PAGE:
Attorneys should use checklists to make sure everything is done and clients should be careful to make sure the business is taken care of.
Our firm utilizes checklists for just about every action we take. We utilize the check lists even when they pertain to matters that we have well in hand. I learned about the importance of checklists during my pilot training. I was surprised to see that my highly trained instructor, who had served over 20 years in the air force as a rescue pilot, still utilized checklists for procedures he had done a thousand times. When you board a plane, peek through the pilot’s door, and notice how these men and women, who fly every day for a living, are going over their checklists.
The recent case of Henderson v. Henderson, No. 2008-CA-02107-COA (Decided January 19, 2010), is illustrative on the point. In that case, the parties reached agreement on a divorce on irreconcilable differences. They signed the Agreement and the Judge signed the Decree of Divorce. However, for some reason, the signed order was never filed in the Chancery Clerk’s office. Then, two years later, the whole divorce was dismissed under court rules calling for cases to be dismissed for lack of activity. The husband decided to try and take advantage of this and stopped paying alimony and filed for divorce on grounds of desertion. Fortunately for the Wife, the Judge would have nothing of this and signed a new Decree dating back to the time of the original agreement. The Court of Appeals affirmed.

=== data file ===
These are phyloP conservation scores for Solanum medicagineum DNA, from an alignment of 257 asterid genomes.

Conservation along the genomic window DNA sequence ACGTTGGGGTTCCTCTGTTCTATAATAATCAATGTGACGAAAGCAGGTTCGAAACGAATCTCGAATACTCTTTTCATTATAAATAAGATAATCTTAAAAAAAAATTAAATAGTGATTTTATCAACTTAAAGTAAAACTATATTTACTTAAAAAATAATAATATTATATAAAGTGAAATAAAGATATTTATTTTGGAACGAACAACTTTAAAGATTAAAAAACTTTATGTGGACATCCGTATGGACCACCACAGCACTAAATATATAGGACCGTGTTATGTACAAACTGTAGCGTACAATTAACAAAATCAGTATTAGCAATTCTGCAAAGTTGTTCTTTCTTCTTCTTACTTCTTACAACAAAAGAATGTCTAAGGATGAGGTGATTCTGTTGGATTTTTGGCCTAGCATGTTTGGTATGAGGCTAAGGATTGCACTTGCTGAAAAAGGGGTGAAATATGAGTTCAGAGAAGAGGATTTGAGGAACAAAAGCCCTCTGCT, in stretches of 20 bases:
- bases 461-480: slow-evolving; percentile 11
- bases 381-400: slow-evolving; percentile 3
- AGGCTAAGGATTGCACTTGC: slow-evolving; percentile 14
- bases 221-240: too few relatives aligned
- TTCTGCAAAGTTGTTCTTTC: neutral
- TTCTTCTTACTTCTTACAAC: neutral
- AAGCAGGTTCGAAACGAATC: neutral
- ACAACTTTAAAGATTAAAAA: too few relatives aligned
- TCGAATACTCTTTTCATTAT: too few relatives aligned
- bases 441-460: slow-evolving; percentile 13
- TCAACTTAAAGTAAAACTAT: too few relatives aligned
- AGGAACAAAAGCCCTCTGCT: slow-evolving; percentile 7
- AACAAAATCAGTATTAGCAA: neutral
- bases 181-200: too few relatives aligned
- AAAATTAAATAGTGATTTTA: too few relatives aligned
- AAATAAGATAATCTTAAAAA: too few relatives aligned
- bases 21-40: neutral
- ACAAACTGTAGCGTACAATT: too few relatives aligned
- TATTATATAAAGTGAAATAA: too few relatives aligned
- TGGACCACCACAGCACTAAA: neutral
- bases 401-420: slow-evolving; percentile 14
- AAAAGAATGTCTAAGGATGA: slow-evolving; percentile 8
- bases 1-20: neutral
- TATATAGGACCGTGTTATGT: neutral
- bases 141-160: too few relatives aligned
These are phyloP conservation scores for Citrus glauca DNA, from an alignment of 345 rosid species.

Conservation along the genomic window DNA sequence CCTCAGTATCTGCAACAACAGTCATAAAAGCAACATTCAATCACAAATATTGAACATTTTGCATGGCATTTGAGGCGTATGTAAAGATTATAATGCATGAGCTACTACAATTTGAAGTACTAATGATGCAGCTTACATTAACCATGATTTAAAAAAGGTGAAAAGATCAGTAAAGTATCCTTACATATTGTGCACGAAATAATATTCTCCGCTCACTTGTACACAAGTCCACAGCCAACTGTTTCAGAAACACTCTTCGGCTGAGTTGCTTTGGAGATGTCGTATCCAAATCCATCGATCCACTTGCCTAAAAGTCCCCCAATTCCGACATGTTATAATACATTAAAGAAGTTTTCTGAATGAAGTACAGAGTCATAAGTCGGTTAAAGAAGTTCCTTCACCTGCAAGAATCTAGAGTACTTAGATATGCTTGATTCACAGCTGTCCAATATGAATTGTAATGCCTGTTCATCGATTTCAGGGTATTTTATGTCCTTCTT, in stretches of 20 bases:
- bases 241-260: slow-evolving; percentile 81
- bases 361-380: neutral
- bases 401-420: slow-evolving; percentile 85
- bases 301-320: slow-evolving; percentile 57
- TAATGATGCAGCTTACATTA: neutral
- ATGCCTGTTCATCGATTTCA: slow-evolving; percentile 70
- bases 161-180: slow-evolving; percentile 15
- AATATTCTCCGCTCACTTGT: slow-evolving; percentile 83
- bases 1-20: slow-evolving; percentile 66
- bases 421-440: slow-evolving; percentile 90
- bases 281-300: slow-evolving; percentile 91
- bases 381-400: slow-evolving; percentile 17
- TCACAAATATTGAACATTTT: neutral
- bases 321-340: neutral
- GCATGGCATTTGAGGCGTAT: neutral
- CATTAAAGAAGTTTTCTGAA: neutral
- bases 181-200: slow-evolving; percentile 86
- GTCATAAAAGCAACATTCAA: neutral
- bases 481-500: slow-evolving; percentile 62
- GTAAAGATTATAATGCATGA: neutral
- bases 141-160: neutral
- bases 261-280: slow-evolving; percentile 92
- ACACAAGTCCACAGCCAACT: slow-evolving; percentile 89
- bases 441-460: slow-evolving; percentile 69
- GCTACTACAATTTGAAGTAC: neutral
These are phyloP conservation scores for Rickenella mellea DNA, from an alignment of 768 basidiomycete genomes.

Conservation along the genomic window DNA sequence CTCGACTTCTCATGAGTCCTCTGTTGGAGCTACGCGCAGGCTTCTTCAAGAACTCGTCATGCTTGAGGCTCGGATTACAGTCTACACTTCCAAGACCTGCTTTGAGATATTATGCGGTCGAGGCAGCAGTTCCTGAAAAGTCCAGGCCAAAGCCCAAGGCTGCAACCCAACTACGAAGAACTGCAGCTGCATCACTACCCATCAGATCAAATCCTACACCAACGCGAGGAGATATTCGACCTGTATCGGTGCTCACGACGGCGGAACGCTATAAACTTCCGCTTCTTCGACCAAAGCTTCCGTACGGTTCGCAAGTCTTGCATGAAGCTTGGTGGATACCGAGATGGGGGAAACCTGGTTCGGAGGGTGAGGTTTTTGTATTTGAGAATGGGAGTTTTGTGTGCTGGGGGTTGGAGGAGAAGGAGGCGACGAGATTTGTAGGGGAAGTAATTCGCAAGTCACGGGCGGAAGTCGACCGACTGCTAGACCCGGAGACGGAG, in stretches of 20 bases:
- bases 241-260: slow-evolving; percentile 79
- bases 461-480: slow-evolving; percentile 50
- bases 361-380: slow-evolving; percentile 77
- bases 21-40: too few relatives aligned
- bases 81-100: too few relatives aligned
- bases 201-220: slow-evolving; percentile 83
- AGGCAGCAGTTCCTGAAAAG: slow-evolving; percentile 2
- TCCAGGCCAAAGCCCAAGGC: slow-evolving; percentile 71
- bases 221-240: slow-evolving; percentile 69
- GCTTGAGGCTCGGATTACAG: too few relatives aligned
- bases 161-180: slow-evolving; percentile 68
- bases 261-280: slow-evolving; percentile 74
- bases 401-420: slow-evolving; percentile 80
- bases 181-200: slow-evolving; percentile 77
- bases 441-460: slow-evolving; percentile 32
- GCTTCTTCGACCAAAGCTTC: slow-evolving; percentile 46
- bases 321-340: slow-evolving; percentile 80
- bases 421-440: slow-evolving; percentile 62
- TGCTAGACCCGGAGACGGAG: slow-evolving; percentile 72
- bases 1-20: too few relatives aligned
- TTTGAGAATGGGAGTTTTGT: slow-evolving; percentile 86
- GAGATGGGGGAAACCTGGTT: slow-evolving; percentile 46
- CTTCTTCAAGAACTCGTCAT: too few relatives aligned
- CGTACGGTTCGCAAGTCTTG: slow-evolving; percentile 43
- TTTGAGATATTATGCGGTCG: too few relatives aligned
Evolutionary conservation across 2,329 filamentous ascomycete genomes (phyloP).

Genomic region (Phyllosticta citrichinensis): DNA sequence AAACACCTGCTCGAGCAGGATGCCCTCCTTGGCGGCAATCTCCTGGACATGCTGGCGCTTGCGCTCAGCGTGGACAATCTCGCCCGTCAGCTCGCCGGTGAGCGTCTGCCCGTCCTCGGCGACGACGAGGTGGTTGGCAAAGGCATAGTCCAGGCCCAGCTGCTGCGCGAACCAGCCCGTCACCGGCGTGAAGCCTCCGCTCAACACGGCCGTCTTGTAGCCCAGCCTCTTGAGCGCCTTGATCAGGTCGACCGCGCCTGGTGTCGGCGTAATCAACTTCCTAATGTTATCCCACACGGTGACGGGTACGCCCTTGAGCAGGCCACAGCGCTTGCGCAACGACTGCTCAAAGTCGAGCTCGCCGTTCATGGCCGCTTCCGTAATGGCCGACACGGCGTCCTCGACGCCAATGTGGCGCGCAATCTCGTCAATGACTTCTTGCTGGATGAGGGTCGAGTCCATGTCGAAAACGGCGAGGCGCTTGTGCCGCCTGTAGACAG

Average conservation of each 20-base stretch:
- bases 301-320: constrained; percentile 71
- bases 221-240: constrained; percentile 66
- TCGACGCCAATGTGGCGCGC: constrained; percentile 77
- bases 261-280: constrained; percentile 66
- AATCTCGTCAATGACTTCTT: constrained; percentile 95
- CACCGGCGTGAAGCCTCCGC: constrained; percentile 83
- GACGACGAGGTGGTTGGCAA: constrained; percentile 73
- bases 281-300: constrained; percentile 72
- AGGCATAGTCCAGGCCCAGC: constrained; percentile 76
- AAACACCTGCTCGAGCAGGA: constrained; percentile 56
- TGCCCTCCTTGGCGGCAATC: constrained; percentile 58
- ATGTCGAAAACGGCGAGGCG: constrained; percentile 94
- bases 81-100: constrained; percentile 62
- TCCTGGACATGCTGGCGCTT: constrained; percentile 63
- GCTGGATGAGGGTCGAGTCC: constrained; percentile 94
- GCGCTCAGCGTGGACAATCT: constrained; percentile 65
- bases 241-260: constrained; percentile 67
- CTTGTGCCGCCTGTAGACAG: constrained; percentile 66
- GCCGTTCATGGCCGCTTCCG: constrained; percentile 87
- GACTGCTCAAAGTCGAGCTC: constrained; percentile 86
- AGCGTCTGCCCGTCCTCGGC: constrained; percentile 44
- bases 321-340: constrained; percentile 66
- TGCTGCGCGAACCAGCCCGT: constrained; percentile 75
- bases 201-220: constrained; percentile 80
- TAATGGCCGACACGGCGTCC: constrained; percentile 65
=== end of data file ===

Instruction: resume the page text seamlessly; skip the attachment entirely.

Our firm has a “File Closing Checklist.” One of the items on this checklist is a check to make sure we have a “stamped filed” copy of any final order. Utilization of such a check list ensures that bizarre or unfair results don’t take place because of clerical errors.